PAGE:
The ESP Materials Design Partnership Project Summit held on May 16 in Tashkent attracted 42 participants from across the country and several guests from Uzbek and American education programs.
Participants came ready to engage in high-level discussion of issues that will affect the upcoming project. The project touches on issues that are highly debated in the field of ELT, and this summit gave educators a chance to offer input and to come to a general consensus on these issues for the purposes of the project.
Twice during the day, participants got time to show their own experience and talent as designers by designing tasks for learners, both individually and in groups. These first experiences set the tone of the project asone of creativity and practical application. They also will provide a benchmark for participants. As they go into training, these first exercises will mark their starting point so that they can better judge their own progress.
The first discussion hinged on the nature and definition of ESP. After lively debate, participants arrived at a consensus to agree on a definition of ESP for the project that meets the projects main goal to train materials designers to produce textbooks that effectively raise the English language proficiency of entering university students to levels that allow them to access materials and lessons already published in English in their chosen fields of study.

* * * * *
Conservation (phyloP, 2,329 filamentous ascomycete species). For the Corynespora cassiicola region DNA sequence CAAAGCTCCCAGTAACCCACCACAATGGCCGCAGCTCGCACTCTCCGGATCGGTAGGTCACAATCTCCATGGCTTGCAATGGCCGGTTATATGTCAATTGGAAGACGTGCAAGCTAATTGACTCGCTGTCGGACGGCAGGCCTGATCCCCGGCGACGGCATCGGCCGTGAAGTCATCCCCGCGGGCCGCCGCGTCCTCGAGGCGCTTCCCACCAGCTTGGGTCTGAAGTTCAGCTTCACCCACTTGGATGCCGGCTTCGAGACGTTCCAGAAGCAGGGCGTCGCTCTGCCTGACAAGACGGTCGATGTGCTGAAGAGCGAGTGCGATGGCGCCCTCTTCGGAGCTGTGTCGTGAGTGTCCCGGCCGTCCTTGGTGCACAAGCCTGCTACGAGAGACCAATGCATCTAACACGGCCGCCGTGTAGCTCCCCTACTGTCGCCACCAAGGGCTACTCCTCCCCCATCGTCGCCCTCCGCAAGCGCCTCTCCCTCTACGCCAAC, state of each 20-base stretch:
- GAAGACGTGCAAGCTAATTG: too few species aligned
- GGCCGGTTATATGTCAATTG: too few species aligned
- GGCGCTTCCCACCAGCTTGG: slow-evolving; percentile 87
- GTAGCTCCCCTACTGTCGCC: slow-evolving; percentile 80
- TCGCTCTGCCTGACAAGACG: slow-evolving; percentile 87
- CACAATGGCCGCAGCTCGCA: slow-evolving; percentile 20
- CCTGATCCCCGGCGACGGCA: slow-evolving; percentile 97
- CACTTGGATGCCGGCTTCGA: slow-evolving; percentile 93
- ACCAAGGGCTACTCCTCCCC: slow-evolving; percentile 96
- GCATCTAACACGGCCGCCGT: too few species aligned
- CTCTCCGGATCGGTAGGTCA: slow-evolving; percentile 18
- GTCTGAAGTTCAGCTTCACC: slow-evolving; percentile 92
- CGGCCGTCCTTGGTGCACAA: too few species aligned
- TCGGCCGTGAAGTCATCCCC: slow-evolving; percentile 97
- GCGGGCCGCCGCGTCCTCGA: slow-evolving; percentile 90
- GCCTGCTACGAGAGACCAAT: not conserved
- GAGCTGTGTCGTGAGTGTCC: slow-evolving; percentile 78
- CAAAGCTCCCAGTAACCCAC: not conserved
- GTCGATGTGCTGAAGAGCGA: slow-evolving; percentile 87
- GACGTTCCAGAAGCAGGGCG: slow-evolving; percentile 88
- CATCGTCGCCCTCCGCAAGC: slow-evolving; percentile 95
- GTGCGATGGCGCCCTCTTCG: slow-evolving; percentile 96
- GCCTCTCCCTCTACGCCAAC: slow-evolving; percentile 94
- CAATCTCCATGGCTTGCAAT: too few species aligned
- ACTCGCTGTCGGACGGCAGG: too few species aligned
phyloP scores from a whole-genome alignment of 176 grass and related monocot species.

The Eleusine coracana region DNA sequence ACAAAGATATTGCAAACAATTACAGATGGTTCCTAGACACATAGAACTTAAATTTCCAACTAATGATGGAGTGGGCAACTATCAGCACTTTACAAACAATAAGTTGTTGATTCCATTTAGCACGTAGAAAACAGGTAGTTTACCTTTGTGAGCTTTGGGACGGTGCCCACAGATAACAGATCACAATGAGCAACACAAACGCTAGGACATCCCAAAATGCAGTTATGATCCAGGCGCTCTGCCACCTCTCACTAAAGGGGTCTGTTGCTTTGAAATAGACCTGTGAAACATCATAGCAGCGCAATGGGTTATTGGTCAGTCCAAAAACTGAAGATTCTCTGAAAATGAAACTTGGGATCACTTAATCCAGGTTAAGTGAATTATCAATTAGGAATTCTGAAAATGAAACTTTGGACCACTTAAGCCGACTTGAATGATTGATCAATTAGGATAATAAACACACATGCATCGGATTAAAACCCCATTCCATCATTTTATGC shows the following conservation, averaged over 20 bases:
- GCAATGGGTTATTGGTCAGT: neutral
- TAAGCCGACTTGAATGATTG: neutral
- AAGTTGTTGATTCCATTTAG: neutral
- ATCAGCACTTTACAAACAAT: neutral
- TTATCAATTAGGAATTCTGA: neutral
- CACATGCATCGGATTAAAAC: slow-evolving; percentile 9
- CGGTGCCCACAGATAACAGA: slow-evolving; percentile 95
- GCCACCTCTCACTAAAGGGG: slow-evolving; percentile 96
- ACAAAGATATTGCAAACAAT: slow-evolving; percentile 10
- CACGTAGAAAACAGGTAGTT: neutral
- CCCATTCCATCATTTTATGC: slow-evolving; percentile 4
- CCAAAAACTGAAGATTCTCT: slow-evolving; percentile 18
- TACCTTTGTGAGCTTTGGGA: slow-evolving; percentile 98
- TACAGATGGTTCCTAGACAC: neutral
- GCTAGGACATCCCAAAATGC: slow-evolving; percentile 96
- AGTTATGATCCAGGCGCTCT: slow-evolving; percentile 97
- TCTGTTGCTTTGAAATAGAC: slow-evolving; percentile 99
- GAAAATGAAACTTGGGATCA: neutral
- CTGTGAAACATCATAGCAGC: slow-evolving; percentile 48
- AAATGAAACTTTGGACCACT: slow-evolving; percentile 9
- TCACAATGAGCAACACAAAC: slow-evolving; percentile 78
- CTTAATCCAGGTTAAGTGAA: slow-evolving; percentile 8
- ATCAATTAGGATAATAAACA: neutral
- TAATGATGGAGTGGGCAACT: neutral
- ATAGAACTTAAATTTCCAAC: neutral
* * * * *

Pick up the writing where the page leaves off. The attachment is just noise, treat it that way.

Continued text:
The second discussion raised questions of teacher beliefs about learning, learners, and language. It is the position of the project that all teachers form theories of pedagogy. Materials designers must be aware of their own theories and beliefs so that they can purposely implement them in their designs. One key belief expressed by participants that will affect materials design is that the materials carry culture.
Participants expressed concern that their materials carry content appropriate to Uzbek culture. Participants also expressed the strong belief that language teaching must focus on communication rather than rote drill or grammar exercises.
Participants also offered input on the constraints and conditions facing teachers and students that must be taken into account by the project and by working designers.
Participants expressed concern that the system is in transition as reforms are made and that not all teachers are prepared. Materials will be designed to support teachers during the transition. Participants also expressed a strong awareness of regulatory guidelines and needs.
Lastly, participants were asked to look over the list of planned topics for training and add to the list their own training needs.
Participants showed strong interest in such issues as how to choose content and images and how to use them without violating copyright or plagiarizing, how to incorporate critical thinking activities, how to write clear instructions for teachers and students, and how to design appropriate assessment items.
All in all, the Summit was a great success. The first training phase starts Friday, May 22. It will be richer and more effective for the input received during this Summit.